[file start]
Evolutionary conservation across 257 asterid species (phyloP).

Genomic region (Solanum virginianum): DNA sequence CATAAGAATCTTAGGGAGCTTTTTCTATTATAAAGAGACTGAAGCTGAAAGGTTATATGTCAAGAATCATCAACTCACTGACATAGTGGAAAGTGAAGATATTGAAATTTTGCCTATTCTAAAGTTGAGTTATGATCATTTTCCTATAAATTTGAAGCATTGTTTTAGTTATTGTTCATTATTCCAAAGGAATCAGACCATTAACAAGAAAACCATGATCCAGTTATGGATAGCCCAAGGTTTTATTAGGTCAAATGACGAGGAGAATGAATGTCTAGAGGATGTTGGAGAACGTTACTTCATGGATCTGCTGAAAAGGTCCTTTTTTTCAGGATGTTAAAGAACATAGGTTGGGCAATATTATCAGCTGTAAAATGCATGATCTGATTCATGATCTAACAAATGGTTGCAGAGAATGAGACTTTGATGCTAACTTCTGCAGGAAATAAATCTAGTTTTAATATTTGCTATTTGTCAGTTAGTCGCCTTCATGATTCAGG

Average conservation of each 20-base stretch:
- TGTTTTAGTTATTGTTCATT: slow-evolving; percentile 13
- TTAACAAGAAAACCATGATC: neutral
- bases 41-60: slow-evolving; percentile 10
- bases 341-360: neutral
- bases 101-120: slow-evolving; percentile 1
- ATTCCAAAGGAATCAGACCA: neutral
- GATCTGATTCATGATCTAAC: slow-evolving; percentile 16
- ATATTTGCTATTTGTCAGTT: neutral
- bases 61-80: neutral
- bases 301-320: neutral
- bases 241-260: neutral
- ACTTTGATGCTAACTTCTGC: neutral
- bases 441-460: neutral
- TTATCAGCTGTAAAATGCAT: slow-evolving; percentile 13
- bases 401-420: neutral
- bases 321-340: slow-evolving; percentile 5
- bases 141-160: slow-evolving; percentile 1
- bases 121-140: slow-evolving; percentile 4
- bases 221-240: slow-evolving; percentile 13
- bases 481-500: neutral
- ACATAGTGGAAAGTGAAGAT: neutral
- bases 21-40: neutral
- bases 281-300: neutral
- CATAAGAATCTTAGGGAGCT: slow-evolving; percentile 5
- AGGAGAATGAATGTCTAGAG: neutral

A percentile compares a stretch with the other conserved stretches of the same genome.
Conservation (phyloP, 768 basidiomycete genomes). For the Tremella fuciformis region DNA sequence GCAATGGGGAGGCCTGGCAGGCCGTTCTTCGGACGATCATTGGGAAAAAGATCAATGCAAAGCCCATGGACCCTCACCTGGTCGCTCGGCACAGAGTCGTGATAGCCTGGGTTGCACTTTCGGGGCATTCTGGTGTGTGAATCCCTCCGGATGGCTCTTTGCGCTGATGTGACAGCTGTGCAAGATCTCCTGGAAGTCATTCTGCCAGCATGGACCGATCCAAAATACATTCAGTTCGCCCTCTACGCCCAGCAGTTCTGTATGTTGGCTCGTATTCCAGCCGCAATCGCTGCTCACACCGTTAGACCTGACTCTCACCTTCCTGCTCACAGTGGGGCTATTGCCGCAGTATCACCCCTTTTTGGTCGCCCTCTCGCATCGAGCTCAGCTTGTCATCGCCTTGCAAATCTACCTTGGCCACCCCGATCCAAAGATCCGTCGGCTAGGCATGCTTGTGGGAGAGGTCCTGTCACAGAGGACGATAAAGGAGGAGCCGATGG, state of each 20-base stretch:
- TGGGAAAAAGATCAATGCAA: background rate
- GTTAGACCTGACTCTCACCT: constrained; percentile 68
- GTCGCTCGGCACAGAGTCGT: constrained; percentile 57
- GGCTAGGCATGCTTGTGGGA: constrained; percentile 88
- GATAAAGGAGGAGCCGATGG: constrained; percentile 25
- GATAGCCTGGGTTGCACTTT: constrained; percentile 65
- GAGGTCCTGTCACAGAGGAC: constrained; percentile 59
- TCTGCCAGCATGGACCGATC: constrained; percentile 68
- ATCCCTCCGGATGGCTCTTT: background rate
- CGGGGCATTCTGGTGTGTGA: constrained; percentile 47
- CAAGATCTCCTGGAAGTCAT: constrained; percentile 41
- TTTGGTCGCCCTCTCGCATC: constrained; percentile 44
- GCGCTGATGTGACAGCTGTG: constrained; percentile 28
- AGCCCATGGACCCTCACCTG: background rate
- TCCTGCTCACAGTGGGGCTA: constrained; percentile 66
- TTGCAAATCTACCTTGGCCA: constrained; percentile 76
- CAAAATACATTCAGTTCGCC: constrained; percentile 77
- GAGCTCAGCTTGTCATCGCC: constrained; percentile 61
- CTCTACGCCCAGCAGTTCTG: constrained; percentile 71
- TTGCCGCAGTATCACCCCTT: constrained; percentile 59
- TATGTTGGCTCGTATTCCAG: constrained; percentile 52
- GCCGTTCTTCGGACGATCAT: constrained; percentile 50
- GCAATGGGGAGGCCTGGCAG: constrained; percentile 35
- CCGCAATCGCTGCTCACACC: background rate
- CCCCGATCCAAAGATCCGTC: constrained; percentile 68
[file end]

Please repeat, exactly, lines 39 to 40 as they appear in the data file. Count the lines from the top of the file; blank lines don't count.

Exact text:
- ATCCCTCCGGATGGCTCTTT: background rate
- CGGGGCATTCTGGTGTGTGA: constrained; percentile 47